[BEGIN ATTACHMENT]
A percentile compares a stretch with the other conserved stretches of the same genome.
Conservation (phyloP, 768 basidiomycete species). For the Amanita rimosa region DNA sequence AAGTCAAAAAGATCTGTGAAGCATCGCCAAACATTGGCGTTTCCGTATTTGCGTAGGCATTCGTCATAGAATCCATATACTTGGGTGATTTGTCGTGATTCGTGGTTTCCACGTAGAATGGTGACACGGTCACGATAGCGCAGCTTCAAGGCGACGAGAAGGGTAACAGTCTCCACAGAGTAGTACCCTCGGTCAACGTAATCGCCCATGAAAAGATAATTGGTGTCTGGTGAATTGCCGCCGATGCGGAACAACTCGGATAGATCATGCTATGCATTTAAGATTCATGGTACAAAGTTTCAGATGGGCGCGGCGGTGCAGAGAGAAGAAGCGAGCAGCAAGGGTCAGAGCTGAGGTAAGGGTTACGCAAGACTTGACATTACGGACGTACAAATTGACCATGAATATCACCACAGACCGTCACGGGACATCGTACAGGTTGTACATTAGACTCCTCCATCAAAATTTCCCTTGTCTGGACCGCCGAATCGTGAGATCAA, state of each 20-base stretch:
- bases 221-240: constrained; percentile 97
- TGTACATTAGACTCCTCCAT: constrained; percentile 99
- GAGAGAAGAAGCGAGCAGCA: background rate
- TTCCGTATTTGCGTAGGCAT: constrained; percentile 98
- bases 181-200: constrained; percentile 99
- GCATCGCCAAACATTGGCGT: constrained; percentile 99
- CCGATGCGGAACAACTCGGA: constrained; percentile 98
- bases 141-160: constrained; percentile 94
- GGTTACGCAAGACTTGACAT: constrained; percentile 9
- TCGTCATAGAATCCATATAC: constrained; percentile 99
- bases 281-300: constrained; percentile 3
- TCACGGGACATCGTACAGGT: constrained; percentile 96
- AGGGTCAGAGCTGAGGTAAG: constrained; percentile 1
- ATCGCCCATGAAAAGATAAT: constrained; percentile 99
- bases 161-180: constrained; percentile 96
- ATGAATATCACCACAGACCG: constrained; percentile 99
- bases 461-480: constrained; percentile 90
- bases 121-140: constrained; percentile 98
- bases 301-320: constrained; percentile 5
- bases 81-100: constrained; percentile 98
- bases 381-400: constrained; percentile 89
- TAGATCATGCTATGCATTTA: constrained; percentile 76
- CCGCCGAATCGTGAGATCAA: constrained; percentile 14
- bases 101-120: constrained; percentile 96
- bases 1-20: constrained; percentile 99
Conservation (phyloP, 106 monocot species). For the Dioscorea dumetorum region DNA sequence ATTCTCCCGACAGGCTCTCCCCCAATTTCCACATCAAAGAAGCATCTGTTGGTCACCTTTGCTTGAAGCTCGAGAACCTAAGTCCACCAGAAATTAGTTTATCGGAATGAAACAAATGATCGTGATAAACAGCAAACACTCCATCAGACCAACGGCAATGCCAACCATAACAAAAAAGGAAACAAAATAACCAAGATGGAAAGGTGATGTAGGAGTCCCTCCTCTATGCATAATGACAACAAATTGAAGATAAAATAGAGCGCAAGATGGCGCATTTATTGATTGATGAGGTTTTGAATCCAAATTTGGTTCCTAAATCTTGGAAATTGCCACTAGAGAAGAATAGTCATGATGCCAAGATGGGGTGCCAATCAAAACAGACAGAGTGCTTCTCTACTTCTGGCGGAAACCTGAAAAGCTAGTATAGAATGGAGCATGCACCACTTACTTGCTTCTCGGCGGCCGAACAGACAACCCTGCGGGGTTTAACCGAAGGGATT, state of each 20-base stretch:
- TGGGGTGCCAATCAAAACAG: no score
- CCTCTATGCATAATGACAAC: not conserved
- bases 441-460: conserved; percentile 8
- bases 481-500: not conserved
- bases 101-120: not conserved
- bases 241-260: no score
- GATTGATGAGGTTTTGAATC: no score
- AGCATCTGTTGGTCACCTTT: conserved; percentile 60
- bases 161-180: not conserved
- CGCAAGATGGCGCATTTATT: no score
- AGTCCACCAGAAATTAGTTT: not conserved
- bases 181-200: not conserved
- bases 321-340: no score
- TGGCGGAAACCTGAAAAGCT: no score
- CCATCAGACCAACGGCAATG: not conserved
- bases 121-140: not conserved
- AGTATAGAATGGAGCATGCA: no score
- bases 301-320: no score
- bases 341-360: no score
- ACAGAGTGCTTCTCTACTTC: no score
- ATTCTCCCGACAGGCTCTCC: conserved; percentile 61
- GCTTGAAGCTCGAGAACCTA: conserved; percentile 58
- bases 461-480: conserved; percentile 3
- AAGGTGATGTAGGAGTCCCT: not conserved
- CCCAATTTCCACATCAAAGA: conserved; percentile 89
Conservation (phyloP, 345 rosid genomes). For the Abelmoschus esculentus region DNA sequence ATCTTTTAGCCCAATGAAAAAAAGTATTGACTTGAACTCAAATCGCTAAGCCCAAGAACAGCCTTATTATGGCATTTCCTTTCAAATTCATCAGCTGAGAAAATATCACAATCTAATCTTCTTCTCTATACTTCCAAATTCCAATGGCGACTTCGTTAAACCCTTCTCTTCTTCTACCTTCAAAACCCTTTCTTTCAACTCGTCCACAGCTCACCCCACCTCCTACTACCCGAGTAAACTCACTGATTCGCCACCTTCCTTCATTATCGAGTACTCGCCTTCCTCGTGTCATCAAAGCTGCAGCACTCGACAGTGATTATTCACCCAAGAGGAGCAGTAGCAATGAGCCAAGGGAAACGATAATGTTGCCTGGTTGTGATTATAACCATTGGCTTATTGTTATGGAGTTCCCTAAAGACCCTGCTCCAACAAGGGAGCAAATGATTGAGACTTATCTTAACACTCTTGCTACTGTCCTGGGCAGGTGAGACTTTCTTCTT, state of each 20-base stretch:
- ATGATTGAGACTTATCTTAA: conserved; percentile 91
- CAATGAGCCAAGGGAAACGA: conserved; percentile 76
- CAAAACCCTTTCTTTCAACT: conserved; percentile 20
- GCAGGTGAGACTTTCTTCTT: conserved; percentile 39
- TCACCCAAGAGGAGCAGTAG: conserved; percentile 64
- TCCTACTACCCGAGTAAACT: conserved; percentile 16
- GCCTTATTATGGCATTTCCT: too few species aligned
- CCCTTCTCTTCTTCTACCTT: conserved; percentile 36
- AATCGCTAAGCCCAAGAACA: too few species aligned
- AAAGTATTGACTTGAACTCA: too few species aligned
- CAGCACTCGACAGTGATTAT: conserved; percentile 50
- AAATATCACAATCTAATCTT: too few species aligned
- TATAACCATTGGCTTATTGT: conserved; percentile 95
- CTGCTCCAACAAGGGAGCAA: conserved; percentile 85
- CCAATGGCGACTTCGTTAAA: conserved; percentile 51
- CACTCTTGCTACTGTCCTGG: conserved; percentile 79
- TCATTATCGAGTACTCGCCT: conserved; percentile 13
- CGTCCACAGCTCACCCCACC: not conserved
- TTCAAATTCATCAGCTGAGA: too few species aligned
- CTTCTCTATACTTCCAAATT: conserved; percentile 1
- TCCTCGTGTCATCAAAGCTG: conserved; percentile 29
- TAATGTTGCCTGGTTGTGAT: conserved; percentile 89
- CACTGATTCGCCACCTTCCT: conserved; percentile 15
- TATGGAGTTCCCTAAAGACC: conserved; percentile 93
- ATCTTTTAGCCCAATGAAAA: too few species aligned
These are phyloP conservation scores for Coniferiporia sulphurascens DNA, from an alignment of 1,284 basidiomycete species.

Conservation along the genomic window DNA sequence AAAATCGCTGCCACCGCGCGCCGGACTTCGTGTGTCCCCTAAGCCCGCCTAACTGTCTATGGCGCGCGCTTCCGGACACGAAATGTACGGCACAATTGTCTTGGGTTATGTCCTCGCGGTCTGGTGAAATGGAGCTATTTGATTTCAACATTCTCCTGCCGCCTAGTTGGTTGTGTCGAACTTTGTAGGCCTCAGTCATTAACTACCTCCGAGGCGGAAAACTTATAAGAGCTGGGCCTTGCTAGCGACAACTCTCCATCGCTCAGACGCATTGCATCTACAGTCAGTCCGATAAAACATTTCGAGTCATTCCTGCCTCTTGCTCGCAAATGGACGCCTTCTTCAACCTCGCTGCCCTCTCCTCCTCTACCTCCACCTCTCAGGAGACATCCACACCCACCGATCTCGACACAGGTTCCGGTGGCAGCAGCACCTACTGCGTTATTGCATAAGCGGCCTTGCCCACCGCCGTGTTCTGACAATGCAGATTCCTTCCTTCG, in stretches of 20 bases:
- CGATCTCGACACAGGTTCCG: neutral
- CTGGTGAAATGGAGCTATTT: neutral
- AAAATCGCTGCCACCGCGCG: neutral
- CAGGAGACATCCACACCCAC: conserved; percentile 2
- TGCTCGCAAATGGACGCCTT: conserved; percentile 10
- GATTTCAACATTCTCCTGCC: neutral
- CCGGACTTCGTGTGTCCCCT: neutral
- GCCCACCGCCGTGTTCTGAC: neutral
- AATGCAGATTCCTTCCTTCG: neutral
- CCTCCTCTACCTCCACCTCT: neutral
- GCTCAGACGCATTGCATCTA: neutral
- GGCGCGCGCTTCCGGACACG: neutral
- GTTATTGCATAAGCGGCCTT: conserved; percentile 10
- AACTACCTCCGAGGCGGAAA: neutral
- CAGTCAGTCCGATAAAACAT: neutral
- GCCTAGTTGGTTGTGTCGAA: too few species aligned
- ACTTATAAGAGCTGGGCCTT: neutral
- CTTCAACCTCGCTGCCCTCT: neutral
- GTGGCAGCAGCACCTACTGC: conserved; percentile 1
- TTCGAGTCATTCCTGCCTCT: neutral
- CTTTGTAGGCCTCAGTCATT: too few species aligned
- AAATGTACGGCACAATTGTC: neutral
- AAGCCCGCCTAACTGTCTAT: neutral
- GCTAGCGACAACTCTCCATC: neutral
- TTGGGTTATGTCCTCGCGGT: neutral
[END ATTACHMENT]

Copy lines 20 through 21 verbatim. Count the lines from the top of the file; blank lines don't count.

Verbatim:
- bases 121-140: constrained; percentile 98
- bases 301-320: constrained; percentile 5